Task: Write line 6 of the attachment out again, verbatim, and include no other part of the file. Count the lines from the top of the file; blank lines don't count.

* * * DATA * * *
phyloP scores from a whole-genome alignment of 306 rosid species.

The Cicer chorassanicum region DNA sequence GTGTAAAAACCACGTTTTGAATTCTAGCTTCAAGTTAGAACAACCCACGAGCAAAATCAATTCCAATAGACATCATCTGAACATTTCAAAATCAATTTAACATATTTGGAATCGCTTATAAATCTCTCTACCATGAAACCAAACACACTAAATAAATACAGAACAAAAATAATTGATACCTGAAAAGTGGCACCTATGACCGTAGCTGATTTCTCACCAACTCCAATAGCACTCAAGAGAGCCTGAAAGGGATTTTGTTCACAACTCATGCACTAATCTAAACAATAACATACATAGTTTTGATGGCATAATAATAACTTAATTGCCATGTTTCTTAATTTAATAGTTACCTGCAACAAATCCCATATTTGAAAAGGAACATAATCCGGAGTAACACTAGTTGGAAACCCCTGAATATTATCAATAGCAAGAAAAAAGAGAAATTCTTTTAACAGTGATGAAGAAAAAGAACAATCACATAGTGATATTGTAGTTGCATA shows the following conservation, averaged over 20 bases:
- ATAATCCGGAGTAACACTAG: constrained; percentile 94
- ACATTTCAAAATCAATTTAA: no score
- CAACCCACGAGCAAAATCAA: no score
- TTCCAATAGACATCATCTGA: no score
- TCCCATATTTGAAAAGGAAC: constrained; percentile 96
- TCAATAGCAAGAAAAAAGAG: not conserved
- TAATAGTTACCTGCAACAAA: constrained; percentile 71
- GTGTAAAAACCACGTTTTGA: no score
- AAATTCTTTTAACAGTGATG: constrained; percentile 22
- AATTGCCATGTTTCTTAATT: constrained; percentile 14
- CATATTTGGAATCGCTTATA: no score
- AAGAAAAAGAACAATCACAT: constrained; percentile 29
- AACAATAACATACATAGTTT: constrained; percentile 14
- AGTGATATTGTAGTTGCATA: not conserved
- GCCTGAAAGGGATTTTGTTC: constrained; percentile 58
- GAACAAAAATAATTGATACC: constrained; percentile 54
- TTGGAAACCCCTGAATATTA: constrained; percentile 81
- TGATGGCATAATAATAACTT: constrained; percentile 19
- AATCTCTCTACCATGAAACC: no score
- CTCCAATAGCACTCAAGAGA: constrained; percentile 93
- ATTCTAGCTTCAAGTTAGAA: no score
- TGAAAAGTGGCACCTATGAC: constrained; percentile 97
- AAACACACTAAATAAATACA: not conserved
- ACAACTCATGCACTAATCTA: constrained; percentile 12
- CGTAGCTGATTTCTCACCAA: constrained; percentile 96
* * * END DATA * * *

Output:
- TTCCAATAGACATCATCTGA: no score